"Make your own tackle"... I use this saying when trying to teach players to keep outside contain and squeezing a hole down on a kick out block... Don't want them to poke their heads inside so the RB can bounce it outside.
Eyes to to the sky First step ties, second step wins (3rd step dominates) - OL One cut, head North - RBs See the ball into the cradle - WRs Rhythm-Read-Rush-Release - R4 for the Qbs Deeper than the deepest man - Dbs back coverage
"If your feet aren't moving during the play (you ain't playin' or your doing something wrong)"
"If your gonna hunt worms (i.e. have your head down) you can do that behind me on the sideline"
"There's a difference between hurt and injured. If you can't put weight on a leg, or you cant move your arm, head or fingers right, you may be injured. Anything else is just a hurt."
"That ain't pain, it's weakness leavin' the body"
For the kid that doesn't put out the effort in practice: "That boy's got a lot of quit in him."
For the dropped TD pass in practice: Holler out a big ole "Arrgggghhhhhh..... You hear that sound son? That's the sound of the crowd with your mama and daddy and brothers and sisters and girlfriend and your other friends all groaning over the lost opportunity. Is that the sound we wanna hear or do we wanna hear the roar of the crowd when you make that play and it's 6 for the good guys? (Then a roar to simulate the noise of the crowd) Which one sounds better to you? All right, let's get it done next time..."
and my favorite when a player makes an error - "That dog ain't gonna hunt..."
Last Edit: Jan 4, 2010 16:20:32 GMT -6 by coach4life
There are 10 kinds of people in the world - those who understand binary and those who don't.
Not a day goes by without me saying "pad level" to just about any position group in practice. Other common phrases include: - hands inside (OL) - Sell it. We are a fly team and rely a lot on deception and fakes. A good fake can be far more effective than a good block. - See the butt, cut it up. See the side, take it wide. This is courtesy of Speckman and refers to a ball carrier running a sweep and the relationship his lead blocker has on his defender. - Deep as the deepest (Deep guys in zone) - BYOB Be Your Own Blocker. For when you just don't get enough help up front, or when your assistant coaches tend to burn through the tab too quick in post game meetings.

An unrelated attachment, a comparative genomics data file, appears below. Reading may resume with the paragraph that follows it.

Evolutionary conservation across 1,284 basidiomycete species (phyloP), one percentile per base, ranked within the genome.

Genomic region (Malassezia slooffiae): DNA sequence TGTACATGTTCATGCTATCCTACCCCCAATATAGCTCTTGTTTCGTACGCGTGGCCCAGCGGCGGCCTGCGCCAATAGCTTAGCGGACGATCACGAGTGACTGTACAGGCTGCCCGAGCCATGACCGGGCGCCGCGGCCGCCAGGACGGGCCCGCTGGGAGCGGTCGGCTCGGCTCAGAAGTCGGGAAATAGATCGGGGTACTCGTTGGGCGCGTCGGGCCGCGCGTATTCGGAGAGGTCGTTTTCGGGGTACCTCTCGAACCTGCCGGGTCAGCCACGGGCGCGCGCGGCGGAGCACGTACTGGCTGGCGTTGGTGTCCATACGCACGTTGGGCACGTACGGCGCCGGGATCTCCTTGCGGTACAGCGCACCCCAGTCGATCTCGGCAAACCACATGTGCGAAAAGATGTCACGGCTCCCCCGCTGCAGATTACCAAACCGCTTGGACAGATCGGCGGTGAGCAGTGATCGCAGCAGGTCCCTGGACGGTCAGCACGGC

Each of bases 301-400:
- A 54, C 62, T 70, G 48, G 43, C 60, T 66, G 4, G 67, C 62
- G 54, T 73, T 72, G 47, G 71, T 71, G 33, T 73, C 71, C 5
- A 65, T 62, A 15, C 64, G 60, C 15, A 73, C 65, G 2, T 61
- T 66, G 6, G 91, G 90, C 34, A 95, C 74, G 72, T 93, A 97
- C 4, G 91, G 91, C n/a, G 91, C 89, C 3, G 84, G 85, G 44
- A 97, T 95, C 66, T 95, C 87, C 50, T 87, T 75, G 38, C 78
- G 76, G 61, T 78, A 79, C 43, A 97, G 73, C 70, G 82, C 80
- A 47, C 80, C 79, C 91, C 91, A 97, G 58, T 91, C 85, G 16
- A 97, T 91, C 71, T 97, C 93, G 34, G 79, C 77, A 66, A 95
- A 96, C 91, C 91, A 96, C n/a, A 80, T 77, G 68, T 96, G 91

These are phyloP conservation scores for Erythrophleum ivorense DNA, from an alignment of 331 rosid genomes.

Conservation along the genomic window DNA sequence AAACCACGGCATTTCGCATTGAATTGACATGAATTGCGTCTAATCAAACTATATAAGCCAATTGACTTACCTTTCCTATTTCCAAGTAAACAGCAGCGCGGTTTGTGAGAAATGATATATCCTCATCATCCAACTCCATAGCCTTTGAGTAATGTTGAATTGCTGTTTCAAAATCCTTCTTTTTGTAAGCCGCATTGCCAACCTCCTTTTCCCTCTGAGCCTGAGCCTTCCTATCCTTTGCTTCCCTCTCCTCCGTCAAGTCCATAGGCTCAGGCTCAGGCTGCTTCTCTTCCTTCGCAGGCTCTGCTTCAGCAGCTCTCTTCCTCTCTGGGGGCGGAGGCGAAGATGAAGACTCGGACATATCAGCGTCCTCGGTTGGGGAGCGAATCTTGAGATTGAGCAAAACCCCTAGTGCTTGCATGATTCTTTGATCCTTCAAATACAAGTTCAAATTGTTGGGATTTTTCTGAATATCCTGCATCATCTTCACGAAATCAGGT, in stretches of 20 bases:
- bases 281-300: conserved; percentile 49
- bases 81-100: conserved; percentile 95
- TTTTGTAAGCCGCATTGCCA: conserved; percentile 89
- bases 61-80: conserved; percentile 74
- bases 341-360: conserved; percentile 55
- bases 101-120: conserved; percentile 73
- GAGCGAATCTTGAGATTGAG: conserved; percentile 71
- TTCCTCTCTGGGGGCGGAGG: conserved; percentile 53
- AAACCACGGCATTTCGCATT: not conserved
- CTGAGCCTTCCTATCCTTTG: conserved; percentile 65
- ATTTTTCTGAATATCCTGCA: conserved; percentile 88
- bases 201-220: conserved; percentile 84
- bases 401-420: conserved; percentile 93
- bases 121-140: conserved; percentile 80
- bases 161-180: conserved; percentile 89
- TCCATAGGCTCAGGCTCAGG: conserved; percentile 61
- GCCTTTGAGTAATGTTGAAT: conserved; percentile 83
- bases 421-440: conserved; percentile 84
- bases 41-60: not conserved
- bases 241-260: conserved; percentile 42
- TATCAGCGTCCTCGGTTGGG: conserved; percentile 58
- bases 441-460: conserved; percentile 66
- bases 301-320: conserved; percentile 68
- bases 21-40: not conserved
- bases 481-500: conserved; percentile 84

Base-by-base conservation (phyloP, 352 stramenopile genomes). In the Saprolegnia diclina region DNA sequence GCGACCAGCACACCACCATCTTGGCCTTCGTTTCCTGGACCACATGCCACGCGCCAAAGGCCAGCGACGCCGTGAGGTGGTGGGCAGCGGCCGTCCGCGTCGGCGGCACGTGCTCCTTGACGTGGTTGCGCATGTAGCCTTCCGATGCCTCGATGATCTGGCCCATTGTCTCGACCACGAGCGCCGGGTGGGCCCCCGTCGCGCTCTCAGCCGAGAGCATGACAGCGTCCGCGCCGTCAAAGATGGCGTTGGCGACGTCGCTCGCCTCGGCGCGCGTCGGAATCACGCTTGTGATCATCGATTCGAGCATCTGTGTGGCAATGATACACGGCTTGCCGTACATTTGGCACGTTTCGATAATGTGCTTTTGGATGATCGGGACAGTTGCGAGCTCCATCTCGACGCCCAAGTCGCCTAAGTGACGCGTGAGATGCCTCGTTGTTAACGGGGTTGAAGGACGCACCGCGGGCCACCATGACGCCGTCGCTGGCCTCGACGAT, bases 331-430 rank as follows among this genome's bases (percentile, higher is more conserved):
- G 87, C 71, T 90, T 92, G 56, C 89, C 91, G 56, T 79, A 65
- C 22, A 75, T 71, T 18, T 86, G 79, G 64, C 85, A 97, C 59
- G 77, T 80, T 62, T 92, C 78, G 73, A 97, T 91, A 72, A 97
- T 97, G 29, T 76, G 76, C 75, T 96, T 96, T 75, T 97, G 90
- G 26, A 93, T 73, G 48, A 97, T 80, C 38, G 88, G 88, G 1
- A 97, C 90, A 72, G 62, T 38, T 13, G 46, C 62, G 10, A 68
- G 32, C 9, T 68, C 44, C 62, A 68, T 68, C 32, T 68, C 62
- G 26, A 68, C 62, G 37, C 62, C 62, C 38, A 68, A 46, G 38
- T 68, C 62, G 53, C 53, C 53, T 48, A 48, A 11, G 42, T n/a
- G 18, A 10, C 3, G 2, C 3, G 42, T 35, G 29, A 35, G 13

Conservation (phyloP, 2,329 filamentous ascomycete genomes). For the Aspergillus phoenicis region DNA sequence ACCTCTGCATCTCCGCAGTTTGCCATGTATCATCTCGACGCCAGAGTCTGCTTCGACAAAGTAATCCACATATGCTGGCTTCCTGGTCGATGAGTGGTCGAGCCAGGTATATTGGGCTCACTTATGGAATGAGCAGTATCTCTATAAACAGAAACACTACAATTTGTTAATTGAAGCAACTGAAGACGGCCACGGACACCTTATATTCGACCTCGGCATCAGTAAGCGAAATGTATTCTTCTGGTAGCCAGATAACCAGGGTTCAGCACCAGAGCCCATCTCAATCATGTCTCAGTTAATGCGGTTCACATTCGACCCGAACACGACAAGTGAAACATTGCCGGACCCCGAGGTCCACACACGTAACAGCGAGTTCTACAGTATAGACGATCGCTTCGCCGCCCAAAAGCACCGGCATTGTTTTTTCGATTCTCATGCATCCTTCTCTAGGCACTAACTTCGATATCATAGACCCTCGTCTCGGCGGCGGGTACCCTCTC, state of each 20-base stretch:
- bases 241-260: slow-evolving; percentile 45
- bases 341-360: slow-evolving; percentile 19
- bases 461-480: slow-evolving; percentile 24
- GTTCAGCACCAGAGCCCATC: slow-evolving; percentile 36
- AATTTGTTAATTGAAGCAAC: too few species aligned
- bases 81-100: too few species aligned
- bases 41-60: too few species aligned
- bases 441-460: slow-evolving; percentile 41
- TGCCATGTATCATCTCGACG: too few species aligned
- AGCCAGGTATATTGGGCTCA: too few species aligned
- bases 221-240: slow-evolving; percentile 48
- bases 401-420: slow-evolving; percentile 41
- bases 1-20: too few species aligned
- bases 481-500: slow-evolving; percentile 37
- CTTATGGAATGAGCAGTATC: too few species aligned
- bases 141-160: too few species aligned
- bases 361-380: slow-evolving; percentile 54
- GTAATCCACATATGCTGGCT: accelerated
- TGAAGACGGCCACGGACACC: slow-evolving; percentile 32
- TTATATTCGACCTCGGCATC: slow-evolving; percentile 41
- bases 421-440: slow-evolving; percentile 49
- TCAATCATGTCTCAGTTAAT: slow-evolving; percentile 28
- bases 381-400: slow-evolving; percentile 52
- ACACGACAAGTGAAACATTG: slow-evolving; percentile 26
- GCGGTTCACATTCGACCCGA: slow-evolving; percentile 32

Being a youth coach, I may have too many. But, here are a few: Block with your feet. Hustle every play. It takes no talent to hustle. It takes 11 tigers to make a tackle. Win your own battle; then HELP your teammate win his. You play how you practice. Look back at any play. Ask yourself, “Was that the absolute best that I could do?” A flat-footed defender is a dead defender. Can’t whup me! Only one person at a time can carry the football. The other 10 have to block. So, that’s why I (HC) coach the O-line. If you can’t block; you can’t carry the rock.
EDIT: Can't believe that I forgot about this one. I probably say it more than I say anything else.
"Hit 'em with your belt buckle." Teaching 10yr olds to thrust their hips when tackling.
NO FALSE STEPS! High and Tight Bite through the ball Play with controlled agression... basically you may want to rip the other player's head off but unless you methodically attack them you'll have wasted all that energy and emotion for nothing Winners train losers complai- for weightroom and conditioning
Individual commitment to a group effort -- that is what makes a team work, a company work, a society work, a civilization work. - Vince Lombardi
In life, as in a football game, the principle to follow is: Hit the line hard. -Theodore Roosevelt